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An Alumni Spotlight on Andrew Chatham ('12)

Andrew Chatham ('12) developed a passion for "Moving Things Around at Big Red Shipping and Storage - which took him into a career in the transportation industry, working with leading autonomous vehicle companies like Waymo, and deploying complex mobility technology projects with cities around the US. With the skillset he developed at Student Agencies and cultivated in his post-graduate experiences, Andrew was confident in his ability to launch his own business. Andrew recently co-founded a tech platform for mobility projects called Digital Infrastructure for Moving Objects (DIMO). He also established Digital Infrastructure Services, a consulting firm that assists clients in mobility, logistics, robotics, and real estate. Andrew’s success as President of Student Agencies, following his position as General Manager for Big Red Shipping and Storage (BRSS) built a solid foundation for his entrepreneurial pursuits later in life.

While Andrew entered an internship at the office of Senator Sheldon Whitehouse of Rhode Island with the intention of attending law school, he came away from the experience feeling the political world was not suited for him. During his time at Student Agencies, Andrew was able to apply the lessons learned as a PAM major outside of the typical setting— an experience that ultimately deterred him from transferring out of his major. Outside of Student Agencies, Andrew was involved in a broad range of extracurricular activities at Cornell. He was a member of the fraternity Sigma Pi, a mentor through the Ithaca Big Brother Program, and a rugby player. With encouragement from Andrew’s close friend and fraternity brother Peter Cherubini who was the SAI President at the time, Andrew applied and was hired as the General Manager for BRSS.

During his time as General Manager for BRSS in 2009, Andrew and his team focused on cementing BRSS as a permanent fixture in Ithaca. In order to market their business, they got rid of the 1990 Dodge Ram Van and purchased a 16’ box truck, affixed with large BRSS logos —a true testament to Andrew’s lighthearted approach to business. During his time with Big Red, the team also outgrew their former warehouse and upgraded to the Lansing Warehouse Facility: it was up to them to determine how this change would impact the overall strategy of BRSS operations. As President the following year, Andrew prided himself on creating a fun and natural working environment for his managers. One of his most lasting contributions to SAI was his creation of the CTO position, an executive role that has been key in modernizing SAI over the years. Through both of his positions at SAI, Andrew was able to experience the operational complexity of building the right team to accomplish a business goal—a skill that he has carried throughout the rest of his professional life thus far.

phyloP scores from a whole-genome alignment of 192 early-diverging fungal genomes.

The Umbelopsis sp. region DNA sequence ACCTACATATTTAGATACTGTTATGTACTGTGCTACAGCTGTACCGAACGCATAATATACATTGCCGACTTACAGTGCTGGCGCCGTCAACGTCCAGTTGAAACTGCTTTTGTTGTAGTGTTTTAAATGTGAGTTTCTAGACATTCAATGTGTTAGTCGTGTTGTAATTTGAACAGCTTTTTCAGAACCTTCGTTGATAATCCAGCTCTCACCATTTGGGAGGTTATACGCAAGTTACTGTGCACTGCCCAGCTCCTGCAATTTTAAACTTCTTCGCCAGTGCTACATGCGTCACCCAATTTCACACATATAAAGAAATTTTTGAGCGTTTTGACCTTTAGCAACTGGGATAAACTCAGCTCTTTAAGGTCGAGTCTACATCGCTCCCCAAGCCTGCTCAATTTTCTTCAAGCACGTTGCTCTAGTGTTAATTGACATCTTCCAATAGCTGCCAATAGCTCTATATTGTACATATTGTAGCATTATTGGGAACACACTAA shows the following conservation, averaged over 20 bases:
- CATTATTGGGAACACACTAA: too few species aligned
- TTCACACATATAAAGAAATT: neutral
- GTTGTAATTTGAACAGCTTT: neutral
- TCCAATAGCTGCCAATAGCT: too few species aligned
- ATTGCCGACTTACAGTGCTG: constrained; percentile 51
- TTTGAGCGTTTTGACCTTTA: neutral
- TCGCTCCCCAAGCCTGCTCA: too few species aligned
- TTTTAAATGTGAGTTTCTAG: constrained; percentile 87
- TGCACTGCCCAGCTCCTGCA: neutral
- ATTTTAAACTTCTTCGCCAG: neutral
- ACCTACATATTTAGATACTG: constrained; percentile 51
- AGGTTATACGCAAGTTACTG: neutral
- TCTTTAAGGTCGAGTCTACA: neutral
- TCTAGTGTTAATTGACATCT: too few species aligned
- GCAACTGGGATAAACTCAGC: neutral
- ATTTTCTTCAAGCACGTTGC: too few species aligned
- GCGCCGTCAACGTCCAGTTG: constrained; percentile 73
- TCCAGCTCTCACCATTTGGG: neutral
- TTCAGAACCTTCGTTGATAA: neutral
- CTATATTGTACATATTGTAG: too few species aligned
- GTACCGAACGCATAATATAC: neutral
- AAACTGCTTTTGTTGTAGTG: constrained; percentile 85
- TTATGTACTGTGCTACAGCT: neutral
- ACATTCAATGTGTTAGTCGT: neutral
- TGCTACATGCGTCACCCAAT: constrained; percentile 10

While his time as General Manager of BRSS and President were both very rewarding, Andrew found it challenging to establish continuity across many businesses with a new set of managers filling roles each year. Additionally, he found it difficult to balance introducing new ideas and proposals while maintaining a high level of operational performance: “I eventually learned the value of doing the table stakes stuff correctly so that we could innovate after that.”

Following his graduation from Cornell in 2012, Andrew entered a fellowship program called Venture for America, which places recent graduates at startups in cities with emerging entrepreneurial environments. While in the program, he spent two years working in Downtown Las Vegas with, the Downtown Project, and Project 100 (later called SHIFT) fulfilling various roles. More specifically, he was a campus and co-working development analyst for and a strategic partnership and business development lead at Project 100. While working at Project 100 he helped build a 50-vehicle charging hub in partnership with Tesla Motors and launched one of the first dockless shared bike systems in the US. He owes this journey to his time spent at 409 College: “Without Student Agencies, I would not have been as confident to take risks to assess the potential of projects not yet explored.”

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